Uncommon Mystery - Death from a Top Hat
Murray, KY – Imagine for a moment being a detective and this is the case to which you've been assigned: someone has been found, murdered, in a simple room with a door locked from the inside and a window sealed shut. By all appearances, no perpetrator could have entered or exited the room. This impossible scenario is a well established sub-genre in detective fiction and one in which writer and magician Clayton Rawson elaborated on in his acclaimed 1938 novel Death from a Top Hat. Commentator Michael Cohen peeks through the pages of this uncommon locked-room mystery.
Somehow while I was working on my book about detective fiction I missed this Golden Age minor classic. It is usually listed among the top ten locked room mysteries. The locked room mystery, which starts with the very first mystery story, Edgar Allan Poe's "Murders in the Rue Morgue," features a murder apparently committed in a room inaccessible from the outside. It is a nice puzzle, and one of the masters of this subgenre, John Dickson Carr, has his detective give a lecture about locked room murders and the various ways in which they can be accomplished, within a novel, The Three Coffins, about a locked room murder.
In Death from a Top Hat there are two locked room murders, but what makes this book uncommon among such mysteries is that the victims are magicians and all the suspects are either magicians or magicians' assistants or fellow travelers of some sort. And at one point in the book, the amateur detective, a magician and a seller of magicians' equipment, explains that the suspects are all so skilled in illusion that the murders could have been done by any of them that, essentially, any of the information the police have gathered about alibis is worthless.
The resulting moment of existential doubt may be unique in crime fiction. Effectively, what Rawson does is to blow the author's cover and show the absolute contingency of the murder mystery. What I mean by that is that regardless of what the author has given us in the way of seeming clues, he or she still has absolute control of the narrative, which will turn out as the author wants it to; that is, the "clues" are essentially meaningless because they can be made to point toward anyone with just a little more information or a little manipulation.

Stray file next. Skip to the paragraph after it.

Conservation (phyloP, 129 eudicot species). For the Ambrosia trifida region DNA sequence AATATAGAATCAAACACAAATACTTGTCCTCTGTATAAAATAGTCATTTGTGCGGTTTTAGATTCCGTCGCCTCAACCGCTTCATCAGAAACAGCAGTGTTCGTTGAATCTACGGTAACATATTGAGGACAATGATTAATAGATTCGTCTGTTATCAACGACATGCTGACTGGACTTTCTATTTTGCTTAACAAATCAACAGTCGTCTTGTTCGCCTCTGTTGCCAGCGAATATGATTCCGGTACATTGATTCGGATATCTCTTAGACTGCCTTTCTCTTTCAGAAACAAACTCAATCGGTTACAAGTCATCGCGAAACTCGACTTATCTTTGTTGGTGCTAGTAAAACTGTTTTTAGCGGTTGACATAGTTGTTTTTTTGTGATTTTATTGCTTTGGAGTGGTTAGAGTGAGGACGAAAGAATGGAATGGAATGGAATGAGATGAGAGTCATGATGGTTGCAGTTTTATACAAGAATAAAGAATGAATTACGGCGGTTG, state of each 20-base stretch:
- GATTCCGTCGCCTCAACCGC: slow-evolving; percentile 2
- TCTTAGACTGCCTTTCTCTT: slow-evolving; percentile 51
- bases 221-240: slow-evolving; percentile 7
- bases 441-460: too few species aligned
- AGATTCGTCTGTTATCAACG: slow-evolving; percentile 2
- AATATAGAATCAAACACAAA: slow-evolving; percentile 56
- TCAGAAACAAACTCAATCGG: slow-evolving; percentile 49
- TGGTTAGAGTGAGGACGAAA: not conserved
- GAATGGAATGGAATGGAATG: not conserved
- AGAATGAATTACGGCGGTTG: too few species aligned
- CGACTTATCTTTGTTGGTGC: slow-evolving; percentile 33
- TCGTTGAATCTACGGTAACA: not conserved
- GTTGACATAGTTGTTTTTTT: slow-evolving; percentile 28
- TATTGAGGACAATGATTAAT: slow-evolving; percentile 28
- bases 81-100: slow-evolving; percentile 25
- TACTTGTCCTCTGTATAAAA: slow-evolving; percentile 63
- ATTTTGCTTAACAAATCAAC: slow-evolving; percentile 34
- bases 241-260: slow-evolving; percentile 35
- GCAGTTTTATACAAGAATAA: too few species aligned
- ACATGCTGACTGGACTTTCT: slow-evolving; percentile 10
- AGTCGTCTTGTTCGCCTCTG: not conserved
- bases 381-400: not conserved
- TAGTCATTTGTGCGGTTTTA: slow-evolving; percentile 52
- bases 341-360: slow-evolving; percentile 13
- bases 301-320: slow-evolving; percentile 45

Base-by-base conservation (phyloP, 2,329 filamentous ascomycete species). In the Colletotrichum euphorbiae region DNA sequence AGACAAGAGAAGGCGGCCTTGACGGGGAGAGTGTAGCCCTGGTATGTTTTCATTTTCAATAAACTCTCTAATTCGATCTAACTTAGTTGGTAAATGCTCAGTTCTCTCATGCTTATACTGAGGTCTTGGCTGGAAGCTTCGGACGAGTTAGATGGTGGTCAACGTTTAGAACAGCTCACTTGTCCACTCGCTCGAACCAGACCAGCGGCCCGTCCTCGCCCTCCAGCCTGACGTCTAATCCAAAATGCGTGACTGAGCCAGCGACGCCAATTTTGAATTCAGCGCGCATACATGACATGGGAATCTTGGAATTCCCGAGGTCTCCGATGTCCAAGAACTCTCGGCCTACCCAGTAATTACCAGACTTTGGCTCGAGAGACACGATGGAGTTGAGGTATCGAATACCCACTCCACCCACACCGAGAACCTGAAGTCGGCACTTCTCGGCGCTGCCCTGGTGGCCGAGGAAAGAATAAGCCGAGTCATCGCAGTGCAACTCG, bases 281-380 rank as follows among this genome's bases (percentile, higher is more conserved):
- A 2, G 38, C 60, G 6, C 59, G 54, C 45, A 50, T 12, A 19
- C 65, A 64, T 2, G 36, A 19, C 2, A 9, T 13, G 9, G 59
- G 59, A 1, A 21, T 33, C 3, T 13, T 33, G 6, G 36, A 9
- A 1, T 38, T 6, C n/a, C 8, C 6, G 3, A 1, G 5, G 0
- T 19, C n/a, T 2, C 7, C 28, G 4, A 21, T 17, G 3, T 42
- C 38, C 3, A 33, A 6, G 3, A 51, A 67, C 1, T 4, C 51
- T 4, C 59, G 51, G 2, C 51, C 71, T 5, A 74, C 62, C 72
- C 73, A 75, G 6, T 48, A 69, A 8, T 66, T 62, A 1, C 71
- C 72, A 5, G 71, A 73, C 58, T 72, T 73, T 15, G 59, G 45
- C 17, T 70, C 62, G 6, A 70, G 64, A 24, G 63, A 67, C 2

Clayton Rawson was a writer, an editor, an artist who illustrated his own books, and an amateur magician who was active in the Society of American Magicians. He also helped found the Mystery Writers of America. Rawson perceived that between the magician's art and the practice of mystery writing there exists a strong likeness in the need to conceal what is most important by diverting the attention of reader or spectator.
In the 1920s and 30s, there was a big to-do about "Fair Play" in mystery stories, and a group of writers called the Detection Club pledged that they would not publish mysteries in which the narrator's thoughts, or clues that the detective had discovered, or other important matters were concealed from the reader. But it is never really a fair game for the reader trying to guess whodunit. The author, whether he's actually a magician as Clayton Rawson was, can always have another trick up his sleeve.
Death from a Top Hat, by the way, was filmed in 1939 as Miracles for Sale, which was directed by Tod Browning and starred Robert Young.